If you want to grow ginseng as a cultivated crop, you should get in contact with your local wildlife and forestry department to determine whether there are any permits or licenses you need, and you should always have permission to grow on the land you are sowing the crops, but it is completely legal to grow ginseng.

No forestry service wants to discourage the growth of cultivated ginseng when it can help rebuild the numbers of wild populations. The following states allow legal harvesting of ginseng on your property or public lands as of 2020: 

  • Alabama
  • Arkansas
  • Georgia
  • Illinois
  • Indiana
  • Kentucky
  • Maryland
  • Minnesota
  • Missouri
  • New York
  • North Carolina
  • Ohio
  • Pennsylvania
  • Tennesse
  • Vermont
  • Virginia
  • West Virginia
  • Wisconsin

Remember that harvesting ginseng is illegal no matter what if it is done on another person’s property without permission. When done with cultivated ginseng, this is considered crop poaching.

The wild harvesting of ginseng is incredibly harmful to the ginseng population and the numbers are already unsustainably low unless serious action is taken.

Some states take steps to cultivate the wild ginseng crop and offer individuals – who have the proper permit and abide by regulations around harvesting – the ability to harvest wild ginseng during certain times of the year.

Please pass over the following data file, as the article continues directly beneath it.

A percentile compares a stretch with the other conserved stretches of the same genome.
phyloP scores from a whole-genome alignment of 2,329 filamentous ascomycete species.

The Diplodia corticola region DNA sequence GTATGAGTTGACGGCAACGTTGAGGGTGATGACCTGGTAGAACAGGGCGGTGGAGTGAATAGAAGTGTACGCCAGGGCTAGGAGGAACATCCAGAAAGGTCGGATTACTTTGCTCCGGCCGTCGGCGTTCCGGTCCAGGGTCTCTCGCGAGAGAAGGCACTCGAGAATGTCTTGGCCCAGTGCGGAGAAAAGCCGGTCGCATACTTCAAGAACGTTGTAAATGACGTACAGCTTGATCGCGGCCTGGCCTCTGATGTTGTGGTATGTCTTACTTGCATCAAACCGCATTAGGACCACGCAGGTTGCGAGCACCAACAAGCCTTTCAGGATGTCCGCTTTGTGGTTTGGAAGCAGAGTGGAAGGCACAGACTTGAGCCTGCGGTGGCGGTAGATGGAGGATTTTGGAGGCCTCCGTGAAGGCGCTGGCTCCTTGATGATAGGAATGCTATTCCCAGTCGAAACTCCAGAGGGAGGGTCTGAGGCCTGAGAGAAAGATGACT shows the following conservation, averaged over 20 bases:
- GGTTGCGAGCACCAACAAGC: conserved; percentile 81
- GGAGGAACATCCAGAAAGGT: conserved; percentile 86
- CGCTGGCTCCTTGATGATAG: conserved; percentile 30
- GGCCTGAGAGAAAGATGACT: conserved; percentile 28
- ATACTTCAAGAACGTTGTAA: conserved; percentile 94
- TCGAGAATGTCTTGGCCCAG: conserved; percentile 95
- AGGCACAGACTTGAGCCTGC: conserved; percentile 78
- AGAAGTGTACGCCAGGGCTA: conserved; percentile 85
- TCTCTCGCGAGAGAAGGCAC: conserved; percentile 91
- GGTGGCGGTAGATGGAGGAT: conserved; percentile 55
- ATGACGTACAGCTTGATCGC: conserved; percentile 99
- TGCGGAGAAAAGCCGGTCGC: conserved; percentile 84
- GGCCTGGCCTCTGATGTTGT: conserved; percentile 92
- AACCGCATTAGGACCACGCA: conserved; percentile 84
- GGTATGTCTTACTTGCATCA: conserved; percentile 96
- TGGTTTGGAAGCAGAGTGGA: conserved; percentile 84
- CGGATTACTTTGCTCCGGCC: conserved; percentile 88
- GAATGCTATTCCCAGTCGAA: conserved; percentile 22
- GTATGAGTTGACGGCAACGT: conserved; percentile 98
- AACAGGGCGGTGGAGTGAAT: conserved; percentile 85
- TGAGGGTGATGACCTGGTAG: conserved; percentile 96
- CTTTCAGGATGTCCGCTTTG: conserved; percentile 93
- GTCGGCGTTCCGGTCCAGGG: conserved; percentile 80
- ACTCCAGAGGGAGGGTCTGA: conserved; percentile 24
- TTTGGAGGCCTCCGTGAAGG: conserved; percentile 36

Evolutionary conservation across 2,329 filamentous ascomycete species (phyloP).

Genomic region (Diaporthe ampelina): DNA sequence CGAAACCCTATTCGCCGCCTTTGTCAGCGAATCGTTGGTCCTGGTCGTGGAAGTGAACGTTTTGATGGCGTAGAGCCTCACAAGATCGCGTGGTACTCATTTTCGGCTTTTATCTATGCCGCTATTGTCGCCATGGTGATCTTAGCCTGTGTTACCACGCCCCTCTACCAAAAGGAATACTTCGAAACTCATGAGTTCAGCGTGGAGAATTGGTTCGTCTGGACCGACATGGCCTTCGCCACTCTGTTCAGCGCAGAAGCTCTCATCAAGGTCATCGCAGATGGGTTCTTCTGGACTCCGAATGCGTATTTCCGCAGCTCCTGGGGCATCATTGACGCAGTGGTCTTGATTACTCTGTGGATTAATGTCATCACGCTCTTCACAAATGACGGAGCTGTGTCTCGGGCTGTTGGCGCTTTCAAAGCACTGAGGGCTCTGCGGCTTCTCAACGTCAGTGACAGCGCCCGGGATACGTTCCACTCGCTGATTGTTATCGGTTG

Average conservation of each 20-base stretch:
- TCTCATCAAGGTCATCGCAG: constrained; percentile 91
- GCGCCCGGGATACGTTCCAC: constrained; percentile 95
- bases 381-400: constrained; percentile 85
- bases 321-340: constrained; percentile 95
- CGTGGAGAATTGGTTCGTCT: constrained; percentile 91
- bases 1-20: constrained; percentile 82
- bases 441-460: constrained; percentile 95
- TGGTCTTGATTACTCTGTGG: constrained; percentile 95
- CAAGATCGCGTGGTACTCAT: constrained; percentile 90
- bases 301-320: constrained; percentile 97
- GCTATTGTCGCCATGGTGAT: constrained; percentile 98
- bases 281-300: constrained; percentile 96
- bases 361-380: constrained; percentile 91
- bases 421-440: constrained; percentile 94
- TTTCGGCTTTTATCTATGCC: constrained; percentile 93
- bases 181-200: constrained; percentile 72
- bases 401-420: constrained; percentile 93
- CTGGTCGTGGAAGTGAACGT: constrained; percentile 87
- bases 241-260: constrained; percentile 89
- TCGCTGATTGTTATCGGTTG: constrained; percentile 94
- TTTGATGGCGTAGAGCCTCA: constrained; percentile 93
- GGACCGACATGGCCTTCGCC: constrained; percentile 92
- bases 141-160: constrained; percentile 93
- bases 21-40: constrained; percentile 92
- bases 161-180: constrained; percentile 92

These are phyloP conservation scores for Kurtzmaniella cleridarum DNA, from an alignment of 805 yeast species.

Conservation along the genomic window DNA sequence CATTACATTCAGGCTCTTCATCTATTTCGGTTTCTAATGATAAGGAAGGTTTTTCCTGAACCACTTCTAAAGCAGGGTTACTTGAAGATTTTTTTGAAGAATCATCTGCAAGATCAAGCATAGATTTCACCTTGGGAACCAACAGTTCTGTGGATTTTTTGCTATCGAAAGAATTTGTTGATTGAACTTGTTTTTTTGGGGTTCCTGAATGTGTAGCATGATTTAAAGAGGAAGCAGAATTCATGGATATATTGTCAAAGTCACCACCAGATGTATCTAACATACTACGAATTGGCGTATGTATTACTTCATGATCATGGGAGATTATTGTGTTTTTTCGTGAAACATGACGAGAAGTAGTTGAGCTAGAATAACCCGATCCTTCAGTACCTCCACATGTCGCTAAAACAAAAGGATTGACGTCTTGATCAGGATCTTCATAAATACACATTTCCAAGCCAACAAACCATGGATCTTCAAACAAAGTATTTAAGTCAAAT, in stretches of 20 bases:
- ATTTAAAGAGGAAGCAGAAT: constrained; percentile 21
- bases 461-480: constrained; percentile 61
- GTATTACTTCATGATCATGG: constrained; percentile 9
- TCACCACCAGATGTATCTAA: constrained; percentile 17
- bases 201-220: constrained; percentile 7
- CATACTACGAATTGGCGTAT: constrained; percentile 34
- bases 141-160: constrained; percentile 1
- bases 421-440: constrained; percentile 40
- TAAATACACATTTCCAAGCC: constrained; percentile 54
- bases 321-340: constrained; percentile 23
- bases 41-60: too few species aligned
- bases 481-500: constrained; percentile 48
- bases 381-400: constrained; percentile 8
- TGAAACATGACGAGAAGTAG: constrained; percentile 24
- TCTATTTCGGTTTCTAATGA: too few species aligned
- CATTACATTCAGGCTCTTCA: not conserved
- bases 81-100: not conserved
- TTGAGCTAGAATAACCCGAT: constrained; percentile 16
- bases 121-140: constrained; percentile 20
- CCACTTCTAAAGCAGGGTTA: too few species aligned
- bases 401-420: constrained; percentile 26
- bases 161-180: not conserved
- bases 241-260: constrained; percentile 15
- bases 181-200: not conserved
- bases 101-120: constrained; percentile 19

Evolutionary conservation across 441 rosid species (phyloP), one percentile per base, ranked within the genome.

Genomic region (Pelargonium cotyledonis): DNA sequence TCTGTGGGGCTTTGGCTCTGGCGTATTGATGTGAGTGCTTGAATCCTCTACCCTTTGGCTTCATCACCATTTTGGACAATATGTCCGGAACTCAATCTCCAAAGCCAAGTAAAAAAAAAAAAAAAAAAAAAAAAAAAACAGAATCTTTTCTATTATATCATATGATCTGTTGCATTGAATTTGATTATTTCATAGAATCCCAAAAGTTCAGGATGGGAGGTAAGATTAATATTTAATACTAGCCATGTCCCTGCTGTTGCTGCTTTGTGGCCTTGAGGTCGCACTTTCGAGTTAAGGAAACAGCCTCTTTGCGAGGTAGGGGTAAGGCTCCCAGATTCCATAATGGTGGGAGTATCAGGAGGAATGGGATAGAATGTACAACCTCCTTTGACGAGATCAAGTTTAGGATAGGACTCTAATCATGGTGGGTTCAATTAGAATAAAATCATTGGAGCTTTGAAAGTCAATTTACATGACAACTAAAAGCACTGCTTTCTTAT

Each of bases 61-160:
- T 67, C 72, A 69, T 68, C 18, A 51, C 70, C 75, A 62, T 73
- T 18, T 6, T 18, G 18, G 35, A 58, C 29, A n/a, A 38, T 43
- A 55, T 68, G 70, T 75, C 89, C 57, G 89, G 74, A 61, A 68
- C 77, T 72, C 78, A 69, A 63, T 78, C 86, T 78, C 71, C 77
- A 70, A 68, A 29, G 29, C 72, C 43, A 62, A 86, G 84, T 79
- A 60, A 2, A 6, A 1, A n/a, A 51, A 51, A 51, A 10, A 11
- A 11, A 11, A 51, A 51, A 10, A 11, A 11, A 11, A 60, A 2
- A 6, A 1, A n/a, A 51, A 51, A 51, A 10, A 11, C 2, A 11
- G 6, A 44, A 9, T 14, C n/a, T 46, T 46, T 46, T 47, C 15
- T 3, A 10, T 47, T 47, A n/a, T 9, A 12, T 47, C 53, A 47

The ginseng harvest season, for many states, begins September 1st and ends November 30th.

Harvesting the plant during the off-season, without a permit, in states that do not offer these permits, or harvesting plants that are too young is illegal. This includes any part of the plant, from root, to seed, to leaf. Whether a permit is offered and the guidelines around harvesting wild ginseng should be discussed with your local wildlife authority.

Illegal harvesting of ginseng in any manner, whether crop poaching or illegally harvesting wild ginseng is punishable by fine or jailtime. The offense, in many states, can carry a misdemeanor offense with up to 6 months of jailtime and/or a fine up to $5,000.  

Understanding the Ginseng Plant Market: How Much Does a Pound of Ginseng Sell for?

Ginseng, according to the U.S. Fish and Wildlife Service, is exported in larger volumes than any other CITES plant, typically to Chinese buyers. (3) In 2014 alone, the U.S. exported $77 million worth of ginseng, and this was before the “natural wellness” trends took ahold of the market.

“in Asia, Wisconsin has been recognized for its ginseng for nearly a century. The U.S. sends $80 million worth of ginseng roots to China each year, according to a 2005 report by Wanfang Data in Beijing”

- Forbes, "Ginseng Maverick"

Wild ginseng is so near extinction that one root can go for upwards of $1,000, but it comes with enough risk to outweigh the potential benefits.

For the aspiring ginseng farmer, expect cultivated ginseng to sell for a lot less than wild ginseng. Contrary to what some publications on the internet might say, ginseng farmers do not typically get $1,000 per root, and you are not going to get $1,000 per pound of roots.

The cultivated ginseng market is always fluctuating but cultivated ginseng can fetch anything from $100 to $500 per pound, depending on the location where the ginseng was grown and what markets it is sold to.

The prices you can command for a pound of ginseng root also depends on your method of cultivation and the market you are selling to.